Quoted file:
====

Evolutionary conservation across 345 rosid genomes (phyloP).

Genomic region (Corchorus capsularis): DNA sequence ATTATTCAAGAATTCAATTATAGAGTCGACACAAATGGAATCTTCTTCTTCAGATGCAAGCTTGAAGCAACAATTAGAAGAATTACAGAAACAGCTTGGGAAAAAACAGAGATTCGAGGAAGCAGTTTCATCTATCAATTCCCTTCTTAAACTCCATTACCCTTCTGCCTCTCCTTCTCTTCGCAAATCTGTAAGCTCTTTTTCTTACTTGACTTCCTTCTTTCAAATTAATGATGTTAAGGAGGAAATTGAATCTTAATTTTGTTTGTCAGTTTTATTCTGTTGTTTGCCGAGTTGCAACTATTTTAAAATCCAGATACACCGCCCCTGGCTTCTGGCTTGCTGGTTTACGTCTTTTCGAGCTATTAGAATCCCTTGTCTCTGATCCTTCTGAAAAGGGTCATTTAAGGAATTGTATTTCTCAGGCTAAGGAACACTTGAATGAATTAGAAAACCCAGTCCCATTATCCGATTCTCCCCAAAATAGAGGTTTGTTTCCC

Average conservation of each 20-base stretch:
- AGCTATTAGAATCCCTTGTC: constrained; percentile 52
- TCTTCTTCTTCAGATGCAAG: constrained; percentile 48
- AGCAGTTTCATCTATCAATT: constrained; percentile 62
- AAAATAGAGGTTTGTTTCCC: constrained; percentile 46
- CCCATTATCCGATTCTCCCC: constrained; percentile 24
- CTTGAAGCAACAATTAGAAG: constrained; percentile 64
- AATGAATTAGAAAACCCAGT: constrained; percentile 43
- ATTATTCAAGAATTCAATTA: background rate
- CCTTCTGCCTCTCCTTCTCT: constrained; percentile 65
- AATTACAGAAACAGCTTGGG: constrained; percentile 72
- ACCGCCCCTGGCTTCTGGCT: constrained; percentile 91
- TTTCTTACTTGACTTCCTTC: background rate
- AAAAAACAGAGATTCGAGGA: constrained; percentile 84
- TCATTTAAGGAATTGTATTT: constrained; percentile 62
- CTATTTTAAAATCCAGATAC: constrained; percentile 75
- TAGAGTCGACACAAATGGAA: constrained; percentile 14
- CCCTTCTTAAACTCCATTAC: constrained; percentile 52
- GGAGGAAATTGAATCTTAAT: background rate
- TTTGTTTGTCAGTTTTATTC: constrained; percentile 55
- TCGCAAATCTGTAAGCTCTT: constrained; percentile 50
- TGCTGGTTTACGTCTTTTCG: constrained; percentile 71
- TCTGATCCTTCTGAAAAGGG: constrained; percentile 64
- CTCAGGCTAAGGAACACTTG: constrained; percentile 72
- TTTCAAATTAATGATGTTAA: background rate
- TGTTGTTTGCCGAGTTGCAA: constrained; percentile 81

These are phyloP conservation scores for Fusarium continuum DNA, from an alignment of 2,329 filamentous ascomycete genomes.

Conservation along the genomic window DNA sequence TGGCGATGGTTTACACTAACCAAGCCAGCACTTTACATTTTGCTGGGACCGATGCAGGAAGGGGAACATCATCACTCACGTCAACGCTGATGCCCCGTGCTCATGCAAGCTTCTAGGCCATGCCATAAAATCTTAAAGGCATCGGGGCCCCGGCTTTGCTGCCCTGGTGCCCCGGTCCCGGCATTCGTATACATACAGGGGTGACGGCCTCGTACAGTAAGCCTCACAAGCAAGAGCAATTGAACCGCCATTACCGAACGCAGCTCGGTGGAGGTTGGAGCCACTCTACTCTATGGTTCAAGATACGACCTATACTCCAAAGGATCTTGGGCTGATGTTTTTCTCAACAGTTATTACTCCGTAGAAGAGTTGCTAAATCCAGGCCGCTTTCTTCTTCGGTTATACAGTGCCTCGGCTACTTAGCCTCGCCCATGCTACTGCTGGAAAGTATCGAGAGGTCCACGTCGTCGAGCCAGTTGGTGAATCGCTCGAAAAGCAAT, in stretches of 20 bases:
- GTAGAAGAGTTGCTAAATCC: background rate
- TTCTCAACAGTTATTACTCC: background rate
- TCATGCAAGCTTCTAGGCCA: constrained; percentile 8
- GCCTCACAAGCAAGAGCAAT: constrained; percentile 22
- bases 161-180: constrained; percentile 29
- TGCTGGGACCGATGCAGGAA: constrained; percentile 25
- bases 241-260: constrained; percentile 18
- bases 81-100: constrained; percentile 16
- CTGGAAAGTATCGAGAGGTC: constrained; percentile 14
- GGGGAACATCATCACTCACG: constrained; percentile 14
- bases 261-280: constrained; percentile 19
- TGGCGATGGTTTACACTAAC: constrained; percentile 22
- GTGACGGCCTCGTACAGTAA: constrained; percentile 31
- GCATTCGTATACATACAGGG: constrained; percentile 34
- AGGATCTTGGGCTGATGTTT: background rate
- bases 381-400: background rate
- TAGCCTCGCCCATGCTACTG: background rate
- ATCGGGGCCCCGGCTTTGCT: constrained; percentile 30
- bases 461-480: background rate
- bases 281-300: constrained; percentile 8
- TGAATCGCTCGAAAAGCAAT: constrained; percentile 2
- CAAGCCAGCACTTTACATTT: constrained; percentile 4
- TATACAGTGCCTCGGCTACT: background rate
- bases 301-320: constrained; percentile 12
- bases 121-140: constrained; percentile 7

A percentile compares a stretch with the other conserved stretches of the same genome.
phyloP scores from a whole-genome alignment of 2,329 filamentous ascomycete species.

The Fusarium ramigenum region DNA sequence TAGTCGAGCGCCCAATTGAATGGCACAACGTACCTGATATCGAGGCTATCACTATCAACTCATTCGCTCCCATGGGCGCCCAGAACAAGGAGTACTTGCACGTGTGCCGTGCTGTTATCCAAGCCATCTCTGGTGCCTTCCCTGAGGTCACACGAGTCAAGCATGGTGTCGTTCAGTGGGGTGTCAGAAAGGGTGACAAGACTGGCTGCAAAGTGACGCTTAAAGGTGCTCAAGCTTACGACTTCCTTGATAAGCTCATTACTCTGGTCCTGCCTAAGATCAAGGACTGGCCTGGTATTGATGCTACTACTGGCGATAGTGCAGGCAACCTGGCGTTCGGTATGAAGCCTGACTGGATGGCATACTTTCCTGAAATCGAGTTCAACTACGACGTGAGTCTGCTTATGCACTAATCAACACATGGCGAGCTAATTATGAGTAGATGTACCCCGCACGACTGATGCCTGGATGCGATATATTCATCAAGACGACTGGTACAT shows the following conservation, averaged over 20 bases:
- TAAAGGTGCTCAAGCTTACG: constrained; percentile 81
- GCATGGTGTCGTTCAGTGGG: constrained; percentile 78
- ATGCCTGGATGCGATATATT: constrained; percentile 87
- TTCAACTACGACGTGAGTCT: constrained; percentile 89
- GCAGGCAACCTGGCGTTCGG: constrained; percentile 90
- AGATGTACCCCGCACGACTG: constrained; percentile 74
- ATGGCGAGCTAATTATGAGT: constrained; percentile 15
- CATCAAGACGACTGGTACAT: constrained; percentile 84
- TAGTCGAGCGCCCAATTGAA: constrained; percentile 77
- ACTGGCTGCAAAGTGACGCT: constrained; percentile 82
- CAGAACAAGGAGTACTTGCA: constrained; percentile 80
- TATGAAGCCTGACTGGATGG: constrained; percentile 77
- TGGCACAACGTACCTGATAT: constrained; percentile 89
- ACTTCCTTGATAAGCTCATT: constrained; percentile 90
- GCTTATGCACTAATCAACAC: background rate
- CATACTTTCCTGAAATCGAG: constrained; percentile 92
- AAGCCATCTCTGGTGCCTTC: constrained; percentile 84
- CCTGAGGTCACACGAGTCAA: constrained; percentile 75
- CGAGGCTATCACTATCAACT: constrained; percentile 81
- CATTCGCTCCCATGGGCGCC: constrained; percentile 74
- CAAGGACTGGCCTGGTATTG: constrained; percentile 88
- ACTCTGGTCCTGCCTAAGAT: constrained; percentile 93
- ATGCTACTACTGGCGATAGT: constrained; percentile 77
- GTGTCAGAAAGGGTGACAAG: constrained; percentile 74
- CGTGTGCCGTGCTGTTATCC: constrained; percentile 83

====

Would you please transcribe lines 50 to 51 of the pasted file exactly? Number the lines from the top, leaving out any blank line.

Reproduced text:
- bases 281-300: constrained; percentile 8
- TGAATCGCTCGAAAAGCAAT: constrained; percentile 2